Otherwise there was no need to target Afridi that he is against Malik and then approaching Misbah to clear the air and prior to that there was an interview with Younus Khan to suss out his intentions whether he would accept the captaincy role if offered again?

    This yellow journalism to say, both (Afridi and Yousuf) are in a desperate race to become captain. It is nothing but cheap tabloid sensationalism and it only reflects the standard of journalism. Both (Afridi and Younus) have been very candid in their approach and have denied the rumours but the media kept twisting their words and keep bringing up the subject in news headlines.

    What about a movie called Sayali & Sialkhoti Affair? Why is it not being mentioned in Jang, The News, Nawai Waqt and Dawn etc.? After all Sayali is playing a major role in Malik’s life. And, Malik is so desperate that he went to Mumbai 4 times in the last few months for Devi-Darshan. What is he telling to the Indian Embassy when obtaining a visa for India? Kay meri aadhi jaan udher hai ya aadhi taang udher hai?

    He is such a desperado and a big time loser, last time when he had this affair with that Hyderabadi girl, he took Inzi, Mushy and Bob Woolmer to her house for dinner, the girl whom he claimed then as his wife and the Indian newspapers referred him as, “Hyderabad ka Damaad” when he scored 80 odd runs in that match against Hyderabad XI, after that he told the press in his usual miskeen style, “Sasural may izzat reh gayee.” He has not only forgotten all that bull shit he blabbed and did but, later he has flatly refused that he never saw that girl and never married her.

    The point is, none of these players Misbah, YK or Afridi would tell anything against Malik because of the contract binding upon them. Do you think they will say, yes remove Malik and make me the captain? Obviously not, it is for these idiots to decide whether to continue with that spineless mule or bring in a new stallion to lead the herd.

    Remember in India, Dravid was not a bad captain especially when you compare him with Malik, but due to pressure after the loss against BD in the WC he too, like Inzi wanted to step down and by replacing him with Dhoni worked wonders for India especially in the shorter version of the game. But, in Pakistan they don’t want to do this: Make Afridi captain for the ODI and T20 matches and YK for test matches. Because, Malik will not find a place for himself in any form of the game, especially without his bowling.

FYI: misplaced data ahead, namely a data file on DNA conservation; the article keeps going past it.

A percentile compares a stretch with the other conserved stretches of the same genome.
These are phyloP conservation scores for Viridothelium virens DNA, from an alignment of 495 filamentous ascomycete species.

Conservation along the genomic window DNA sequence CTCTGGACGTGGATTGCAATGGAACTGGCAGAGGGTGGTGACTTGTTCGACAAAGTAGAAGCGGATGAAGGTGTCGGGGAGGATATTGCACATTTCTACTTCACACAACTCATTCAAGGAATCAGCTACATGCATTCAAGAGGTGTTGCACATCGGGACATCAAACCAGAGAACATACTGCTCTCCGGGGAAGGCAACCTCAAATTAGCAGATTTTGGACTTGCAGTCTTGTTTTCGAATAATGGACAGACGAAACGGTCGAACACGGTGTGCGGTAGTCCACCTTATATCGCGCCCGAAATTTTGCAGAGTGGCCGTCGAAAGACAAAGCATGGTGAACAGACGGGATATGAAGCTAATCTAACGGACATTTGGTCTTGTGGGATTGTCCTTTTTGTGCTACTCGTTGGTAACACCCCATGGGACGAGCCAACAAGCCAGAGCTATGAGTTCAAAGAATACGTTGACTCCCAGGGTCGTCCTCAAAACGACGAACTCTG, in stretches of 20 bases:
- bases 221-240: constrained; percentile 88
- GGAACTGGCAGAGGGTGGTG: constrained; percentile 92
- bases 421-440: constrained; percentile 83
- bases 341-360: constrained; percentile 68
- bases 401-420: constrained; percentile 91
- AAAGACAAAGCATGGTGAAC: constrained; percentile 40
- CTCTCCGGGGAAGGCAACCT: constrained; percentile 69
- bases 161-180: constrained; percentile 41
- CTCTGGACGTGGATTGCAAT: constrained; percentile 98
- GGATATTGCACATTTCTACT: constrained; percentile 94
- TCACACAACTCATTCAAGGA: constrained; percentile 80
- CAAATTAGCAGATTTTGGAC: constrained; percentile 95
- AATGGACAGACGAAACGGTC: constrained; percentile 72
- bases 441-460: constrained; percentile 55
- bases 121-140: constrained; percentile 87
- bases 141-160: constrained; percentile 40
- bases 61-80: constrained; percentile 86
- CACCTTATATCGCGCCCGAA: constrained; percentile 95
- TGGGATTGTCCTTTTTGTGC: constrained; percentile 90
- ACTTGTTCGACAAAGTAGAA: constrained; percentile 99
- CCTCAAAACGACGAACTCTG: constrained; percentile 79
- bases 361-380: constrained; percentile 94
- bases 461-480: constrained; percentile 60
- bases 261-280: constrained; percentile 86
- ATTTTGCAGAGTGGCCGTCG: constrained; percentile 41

24. #24 by JAVED A. KHAN on September 3, 2008 - 7:57 PM

    England were looking for a whitewash but they couldn’t do, however rain washed out the match and England ended up 4-0 and I am glad that they did this to South Africa as they were praising their own tail for a long time and needed this drubbing.

    Dhoni has confirmed that he is ready to take up the test captaincy role and why not? He has a good balanced head on his shoulder, although thats another matter that he get unbalanced when playing a shot and doesn’t look very nice when his body gets so many jerks while he executes his shots.

    A drama took place today i.e., the Pakistan’s PM motorcade was attacked. I think this is just their own ploy to get popular that either the opposition or the Taleban are after him.

  25. #25 by khansahab on September 3, 2008 - 8:20 PM

    Javed A Khan

    I think Afridi should become captain even for the Test matches. Whereas I accept he has no permanent position in the side in Tests, an exception can be made for him to motivate players and demonstrate aggression which Malik lacks. Younis is rumoured to be a shrewd captain but somehow I don’t feel this two captain strategy will work. Younis of course is a much better choice than Malik for ODI’s. We have spoken about Younis’s erratic form in ODI’s, but that will probably change for the better if he is made captain. Nevertheless, Afridi remains my first choice.

    Even if Afridi and Younis are planning behind the scenes to get rid of Malik, why shouldn’t they? Malik has proved to be the worst captain Pakistan has had in recent times. Inzamam was a pretty bad captain but the difference between Malik and Inzamam was that Inzi commanded greater respect. Plus, Malik is completely self indulgent which Inzamam was not. People always accuse Pakistani players of not showing unity and plotting against each other and playing petty politics. This is true, but what should someone like Afridi do when he knows he can do the job better than Malik?

    I am really surprised to see that there are no reports on who is likely to be the new Chairman of the PCB (after Ijaz Butt’s name was put forward) and neither is there any indication about how the new administration will handle Malik. Will Zardari appoint the new PCB Chairman after he wins the election on 6th?

    About the attack on the PM’s motorcade today, it is a controversial incident especially since there are reports that the government is contradicting itself over whether Gillani was actually in the car at that time or not. It may be self staged by the government, but the threat of Taliban all over Pakistan is very real and unfortunately it seems the only way to stop them now, is to destroy them completely. Whether this will go on and result in the death of a quarter or so of Pakistan’s population in the next few years, remains to be seen, as terrorists are being recruited in scores on a daily basis.

  26. #26 by Mohammed Munir on September 4, 2008 - 7:21 AM